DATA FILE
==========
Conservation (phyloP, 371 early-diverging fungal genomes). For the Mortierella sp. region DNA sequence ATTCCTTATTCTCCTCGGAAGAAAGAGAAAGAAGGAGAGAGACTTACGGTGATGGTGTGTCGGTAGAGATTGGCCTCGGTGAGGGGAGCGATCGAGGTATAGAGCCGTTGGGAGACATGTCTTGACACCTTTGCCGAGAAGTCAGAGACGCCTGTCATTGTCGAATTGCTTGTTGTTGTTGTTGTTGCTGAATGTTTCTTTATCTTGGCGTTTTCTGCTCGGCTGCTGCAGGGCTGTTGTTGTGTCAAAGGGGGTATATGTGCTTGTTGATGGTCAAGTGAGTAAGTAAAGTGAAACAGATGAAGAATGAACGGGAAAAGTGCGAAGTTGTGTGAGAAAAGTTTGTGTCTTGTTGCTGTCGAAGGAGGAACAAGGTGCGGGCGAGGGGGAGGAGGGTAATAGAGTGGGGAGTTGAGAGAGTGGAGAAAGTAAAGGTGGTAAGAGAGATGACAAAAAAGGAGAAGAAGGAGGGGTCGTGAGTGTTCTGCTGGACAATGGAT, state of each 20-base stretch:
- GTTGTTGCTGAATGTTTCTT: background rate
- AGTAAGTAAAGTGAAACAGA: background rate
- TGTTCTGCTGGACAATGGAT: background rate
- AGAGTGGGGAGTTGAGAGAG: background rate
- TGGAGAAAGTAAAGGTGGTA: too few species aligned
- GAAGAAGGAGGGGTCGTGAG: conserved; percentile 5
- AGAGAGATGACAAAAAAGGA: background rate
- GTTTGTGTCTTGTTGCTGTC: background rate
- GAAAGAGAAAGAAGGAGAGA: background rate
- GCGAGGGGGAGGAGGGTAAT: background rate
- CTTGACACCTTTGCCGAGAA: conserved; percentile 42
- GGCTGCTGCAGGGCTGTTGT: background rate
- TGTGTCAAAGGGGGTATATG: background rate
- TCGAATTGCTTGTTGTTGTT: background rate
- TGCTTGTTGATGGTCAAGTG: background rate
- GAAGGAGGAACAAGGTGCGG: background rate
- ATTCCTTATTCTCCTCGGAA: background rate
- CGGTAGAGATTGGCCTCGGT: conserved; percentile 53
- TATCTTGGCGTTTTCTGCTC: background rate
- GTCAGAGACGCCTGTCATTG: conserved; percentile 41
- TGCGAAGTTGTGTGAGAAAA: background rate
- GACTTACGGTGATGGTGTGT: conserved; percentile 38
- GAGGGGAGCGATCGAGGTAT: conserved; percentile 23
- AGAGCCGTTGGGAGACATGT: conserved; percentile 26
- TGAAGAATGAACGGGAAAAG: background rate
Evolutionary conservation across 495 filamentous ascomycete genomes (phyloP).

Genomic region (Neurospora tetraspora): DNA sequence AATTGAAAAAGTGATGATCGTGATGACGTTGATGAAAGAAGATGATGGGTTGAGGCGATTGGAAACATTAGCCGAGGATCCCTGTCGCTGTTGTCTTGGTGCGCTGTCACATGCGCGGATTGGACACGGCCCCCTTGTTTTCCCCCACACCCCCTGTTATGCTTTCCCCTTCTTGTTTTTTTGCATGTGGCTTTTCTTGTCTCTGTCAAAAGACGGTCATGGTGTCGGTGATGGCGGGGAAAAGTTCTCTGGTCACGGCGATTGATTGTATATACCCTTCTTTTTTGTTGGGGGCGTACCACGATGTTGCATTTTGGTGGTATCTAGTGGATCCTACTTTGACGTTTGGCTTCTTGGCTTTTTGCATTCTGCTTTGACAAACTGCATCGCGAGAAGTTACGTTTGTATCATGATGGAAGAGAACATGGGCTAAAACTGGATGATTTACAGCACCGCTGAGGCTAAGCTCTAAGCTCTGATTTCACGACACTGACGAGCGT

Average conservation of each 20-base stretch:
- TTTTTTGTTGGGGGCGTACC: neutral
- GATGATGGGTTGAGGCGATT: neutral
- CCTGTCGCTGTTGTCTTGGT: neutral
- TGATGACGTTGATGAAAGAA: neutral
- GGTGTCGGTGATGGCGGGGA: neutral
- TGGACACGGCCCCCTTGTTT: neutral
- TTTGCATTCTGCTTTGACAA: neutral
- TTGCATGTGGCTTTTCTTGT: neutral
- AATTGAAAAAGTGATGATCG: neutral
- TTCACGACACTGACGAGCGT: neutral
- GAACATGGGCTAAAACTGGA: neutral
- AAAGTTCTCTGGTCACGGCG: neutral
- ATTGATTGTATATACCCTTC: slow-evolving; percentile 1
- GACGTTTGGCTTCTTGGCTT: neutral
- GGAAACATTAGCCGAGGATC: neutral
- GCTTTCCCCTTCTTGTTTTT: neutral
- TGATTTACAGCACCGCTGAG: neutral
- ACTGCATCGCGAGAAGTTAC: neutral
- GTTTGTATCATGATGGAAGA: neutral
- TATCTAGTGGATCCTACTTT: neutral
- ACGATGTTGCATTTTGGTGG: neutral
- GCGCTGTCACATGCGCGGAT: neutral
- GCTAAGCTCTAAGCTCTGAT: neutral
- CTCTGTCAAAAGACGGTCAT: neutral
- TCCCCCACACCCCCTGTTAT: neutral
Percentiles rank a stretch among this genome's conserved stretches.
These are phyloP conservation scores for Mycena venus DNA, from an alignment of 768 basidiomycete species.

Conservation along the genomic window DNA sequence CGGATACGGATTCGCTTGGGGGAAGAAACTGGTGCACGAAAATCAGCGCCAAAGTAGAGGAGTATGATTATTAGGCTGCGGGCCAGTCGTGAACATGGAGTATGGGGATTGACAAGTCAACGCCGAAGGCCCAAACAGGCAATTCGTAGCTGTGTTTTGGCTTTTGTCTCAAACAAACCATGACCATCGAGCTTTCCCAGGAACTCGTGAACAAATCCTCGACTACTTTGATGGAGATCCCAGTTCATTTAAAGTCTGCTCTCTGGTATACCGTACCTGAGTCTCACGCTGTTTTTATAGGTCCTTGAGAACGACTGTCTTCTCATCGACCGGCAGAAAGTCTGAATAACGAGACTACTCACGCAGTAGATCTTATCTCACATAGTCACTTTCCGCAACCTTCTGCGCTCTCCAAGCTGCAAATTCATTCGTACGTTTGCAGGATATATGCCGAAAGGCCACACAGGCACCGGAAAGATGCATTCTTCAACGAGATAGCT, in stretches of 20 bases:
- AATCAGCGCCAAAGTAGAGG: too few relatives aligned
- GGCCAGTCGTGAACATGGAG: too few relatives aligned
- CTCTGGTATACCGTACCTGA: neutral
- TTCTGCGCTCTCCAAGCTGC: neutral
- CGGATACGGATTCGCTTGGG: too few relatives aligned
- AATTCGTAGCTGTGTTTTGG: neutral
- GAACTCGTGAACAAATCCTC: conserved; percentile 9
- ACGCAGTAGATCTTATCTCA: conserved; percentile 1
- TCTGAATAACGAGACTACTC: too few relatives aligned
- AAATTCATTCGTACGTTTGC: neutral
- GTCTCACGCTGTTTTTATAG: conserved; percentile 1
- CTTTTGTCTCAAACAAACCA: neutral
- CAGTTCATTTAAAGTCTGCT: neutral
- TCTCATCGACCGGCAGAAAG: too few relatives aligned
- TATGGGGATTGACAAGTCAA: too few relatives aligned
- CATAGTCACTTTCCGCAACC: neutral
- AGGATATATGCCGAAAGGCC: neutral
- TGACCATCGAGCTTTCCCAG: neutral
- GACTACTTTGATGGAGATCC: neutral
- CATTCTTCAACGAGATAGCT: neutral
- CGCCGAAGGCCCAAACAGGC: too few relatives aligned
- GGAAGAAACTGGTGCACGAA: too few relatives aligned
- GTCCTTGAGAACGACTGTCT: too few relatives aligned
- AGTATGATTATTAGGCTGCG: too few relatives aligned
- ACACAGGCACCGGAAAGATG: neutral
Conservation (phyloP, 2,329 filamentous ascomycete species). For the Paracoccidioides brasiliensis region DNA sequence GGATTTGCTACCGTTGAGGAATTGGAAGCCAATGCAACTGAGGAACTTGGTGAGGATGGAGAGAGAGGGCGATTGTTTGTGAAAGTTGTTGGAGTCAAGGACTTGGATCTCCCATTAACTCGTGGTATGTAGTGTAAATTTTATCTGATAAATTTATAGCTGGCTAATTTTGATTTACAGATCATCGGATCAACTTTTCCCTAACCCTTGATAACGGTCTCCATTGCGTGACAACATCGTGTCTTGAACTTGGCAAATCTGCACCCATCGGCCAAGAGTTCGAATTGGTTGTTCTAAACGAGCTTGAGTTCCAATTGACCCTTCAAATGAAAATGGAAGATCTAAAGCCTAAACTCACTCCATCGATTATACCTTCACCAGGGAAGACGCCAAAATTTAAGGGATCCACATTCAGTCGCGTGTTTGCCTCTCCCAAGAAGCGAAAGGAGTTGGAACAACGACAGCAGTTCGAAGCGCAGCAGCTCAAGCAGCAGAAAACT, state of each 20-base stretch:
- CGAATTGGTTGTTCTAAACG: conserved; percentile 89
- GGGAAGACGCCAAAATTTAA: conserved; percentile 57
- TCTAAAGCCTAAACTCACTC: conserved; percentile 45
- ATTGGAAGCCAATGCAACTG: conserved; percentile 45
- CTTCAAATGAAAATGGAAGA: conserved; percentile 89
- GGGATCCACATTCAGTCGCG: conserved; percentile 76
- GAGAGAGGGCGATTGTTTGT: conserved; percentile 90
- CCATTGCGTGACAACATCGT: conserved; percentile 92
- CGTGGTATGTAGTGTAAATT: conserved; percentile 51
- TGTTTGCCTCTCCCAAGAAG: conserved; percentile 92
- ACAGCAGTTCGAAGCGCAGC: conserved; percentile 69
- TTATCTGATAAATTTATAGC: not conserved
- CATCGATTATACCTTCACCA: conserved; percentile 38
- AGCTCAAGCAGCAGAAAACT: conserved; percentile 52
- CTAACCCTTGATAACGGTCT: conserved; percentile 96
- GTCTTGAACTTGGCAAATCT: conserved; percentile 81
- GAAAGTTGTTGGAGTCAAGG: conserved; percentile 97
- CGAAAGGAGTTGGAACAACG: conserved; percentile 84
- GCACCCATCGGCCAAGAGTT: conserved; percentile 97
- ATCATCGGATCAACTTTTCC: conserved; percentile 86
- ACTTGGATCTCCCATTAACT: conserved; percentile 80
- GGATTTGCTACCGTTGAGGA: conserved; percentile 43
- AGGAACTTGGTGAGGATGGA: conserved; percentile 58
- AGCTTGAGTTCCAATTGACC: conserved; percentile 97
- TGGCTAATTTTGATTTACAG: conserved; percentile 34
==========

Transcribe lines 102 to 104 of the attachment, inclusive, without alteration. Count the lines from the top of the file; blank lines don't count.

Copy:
- GCACCCATCGGCCAAGAGTT: conserved; percentile 97
- ATCATCGGATCAACTTTTCC: conserved; percentile 86
- ACTTGGATCTCCCATTAACT: conserved; percentile 80